Two bills aimed at reducing “doctor shopping” for prescription drugs are moving through the General Assembly despite opposition from the American Civil Liberties Union of Pennsylvania, which refers to the bills as “prescription medication surveillance” programs. The state House of Representatives approved HB 1694 in October 2013. The state Senate public health and welfare committee approved similar legislation, SB 1180, on March 19.

Andy Hoover, legislative director for the ACLU, said an amendment to the Senate bill would allow prosecutorial access to the prescription database only after a finding of “reasonable suspicion,” a far lower standard than probable cause.

“Under this bill, a staffer in the Department of Health would be able to alert law enforcement to any unusual activity,” Hoover said. “One of the downsides is that patients in some cases might take less medication than they should because they don’t want to be tagged, and some doctors might prescribe less than needed.”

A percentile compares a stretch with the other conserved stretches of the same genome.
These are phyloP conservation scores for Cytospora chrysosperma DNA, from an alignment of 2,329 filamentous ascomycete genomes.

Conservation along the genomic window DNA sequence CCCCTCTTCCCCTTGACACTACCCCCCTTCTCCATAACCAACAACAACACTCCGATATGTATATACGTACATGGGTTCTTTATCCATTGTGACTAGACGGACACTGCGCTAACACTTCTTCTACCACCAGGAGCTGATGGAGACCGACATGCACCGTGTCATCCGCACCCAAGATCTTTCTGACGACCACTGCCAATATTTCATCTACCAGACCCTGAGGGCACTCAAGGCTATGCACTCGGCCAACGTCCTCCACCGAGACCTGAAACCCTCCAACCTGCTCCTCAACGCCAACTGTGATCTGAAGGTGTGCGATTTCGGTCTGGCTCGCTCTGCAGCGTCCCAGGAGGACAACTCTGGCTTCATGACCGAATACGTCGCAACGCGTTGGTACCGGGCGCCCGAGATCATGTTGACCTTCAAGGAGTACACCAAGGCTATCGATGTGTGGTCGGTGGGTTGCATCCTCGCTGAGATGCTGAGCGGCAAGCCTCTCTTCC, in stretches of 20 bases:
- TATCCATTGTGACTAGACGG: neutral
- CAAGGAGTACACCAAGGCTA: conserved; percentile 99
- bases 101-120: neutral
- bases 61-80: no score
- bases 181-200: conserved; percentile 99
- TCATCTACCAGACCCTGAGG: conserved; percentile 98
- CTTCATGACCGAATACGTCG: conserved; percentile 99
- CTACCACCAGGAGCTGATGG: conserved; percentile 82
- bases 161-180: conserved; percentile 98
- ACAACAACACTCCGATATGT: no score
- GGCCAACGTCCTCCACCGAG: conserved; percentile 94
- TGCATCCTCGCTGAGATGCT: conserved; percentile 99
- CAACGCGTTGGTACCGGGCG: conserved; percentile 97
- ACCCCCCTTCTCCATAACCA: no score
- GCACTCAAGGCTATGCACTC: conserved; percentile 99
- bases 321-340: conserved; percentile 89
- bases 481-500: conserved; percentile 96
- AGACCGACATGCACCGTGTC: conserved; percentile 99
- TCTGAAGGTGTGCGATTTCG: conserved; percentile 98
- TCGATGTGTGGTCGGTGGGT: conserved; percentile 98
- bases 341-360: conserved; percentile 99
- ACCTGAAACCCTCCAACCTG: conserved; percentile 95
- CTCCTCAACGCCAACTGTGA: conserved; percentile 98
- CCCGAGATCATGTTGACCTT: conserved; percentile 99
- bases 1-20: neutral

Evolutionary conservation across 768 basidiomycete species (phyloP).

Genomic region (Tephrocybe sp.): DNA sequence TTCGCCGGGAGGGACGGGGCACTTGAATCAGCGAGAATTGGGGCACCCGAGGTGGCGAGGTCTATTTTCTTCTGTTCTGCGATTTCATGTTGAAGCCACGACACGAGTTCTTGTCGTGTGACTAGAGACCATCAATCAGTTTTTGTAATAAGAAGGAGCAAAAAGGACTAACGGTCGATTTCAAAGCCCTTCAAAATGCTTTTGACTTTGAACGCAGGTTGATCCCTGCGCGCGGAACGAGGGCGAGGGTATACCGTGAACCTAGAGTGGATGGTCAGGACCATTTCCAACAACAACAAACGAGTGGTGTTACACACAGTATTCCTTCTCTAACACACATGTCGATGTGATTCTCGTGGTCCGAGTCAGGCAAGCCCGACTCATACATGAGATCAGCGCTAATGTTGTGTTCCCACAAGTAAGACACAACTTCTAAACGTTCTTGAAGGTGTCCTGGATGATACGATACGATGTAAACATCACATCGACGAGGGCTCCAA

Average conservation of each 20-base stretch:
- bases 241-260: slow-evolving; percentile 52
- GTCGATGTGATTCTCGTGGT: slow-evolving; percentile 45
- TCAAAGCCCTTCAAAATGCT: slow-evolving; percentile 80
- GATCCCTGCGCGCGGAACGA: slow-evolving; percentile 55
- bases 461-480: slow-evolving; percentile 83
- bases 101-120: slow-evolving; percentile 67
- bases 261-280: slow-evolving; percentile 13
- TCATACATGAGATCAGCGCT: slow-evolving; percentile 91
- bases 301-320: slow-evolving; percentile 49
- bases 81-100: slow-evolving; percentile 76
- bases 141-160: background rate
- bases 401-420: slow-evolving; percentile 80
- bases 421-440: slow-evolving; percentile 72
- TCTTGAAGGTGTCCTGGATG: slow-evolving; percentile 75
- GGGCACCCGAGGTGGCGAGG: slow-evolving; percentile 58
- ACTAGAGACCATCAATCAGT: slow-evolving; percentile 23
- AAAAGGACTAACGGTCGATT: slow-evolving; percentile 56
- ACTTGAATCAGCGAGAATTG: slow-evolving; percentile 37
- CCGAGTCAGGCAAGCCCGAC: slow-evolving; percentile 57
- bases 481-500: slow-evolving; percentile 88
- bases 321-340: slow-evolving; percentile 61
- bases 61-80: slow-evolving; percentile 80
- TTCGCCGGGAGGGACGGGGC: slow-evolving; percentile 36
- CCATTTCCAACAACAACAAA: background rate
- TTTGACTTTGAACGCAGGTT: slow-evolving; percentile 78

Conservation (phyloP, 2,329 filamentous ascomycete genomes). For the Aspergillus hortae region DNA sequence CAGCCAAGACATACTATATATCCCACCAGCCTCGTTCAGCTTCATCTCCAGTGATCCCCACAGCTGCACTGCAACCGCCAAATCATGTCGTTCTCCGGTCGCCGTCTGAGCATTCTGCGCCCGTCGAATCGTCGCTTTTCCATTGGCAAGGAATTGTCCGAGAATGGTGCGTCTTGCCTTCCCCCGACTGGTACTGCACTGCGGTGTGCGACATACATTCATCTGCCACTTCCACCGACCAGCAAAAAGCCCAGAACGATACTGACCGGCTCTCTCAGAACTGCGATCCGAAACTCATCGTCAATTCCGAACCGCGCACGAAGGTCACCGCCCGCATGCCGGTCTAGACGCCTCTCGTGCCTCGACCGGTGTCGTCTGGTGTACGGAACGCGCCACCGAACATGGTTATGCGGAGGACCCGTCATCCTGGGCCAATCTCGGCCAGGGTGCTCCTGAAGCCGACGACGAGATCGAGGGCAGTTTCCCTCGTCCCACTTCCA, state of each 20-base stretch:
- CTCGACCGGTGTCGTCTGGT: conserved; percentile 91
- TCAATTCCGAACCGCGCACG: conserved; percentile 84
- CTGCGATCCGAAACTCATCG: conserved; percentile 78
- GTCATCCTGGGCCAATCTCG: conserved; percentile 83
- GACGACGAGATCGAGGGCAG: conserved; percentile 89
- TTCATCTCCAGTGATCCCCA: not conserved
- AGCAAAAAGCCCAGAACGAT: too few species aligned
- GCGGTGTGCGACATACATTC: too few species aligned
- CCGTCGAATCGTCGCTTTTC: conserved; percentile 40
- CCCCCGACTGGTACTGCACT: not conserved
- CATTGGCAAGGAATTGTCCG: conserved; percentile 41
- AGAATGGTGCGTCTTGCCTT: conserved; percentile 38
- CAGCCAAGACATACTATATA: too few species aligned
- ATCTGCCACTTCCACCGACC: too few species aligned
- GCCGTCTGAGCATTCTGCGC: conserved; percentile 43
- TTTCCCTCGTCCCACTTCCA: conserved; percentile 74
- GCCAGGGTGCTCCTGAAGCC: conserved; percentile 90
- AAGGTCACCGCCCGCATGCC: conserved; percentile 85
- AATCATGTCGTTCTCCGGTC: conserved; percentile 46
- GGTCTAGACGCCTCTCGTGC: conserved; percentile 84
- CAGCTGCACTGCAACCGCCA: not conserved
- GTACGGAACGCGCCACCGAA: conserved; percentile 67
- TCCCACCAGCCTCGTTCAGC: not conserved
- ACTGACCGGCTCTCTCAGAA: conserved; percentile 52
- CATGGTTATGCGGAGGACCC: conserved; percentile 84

The sponsor of the legislation is state Sen. Patricia Vance, R-Cumberland. Her office did not return a call for comment, but a press release issued when the committee approved the bill said the legislation would expand on a program already in existence in the Attorney General’s Office, a program that monitors the dispensing of Schedule II drugs. The bill would include all drugs, including Schedule V controlled substances—drugs such as anabolic steroids, hydrocodone/codeine and benzodiazepines, such as Xanax.

“Pennsylvania’s drug overdose mortality rate is the 14th-highest in the nation,” Vance said in the release. “This bill will improve patient safety by preventing people from becoming addicted to prescription drugs and thus reduce deaths. Almost 80 percent of those who recently started using heroin said they previously abused prescription painkillers.”

– John L. Kennedy, for the Law Weekly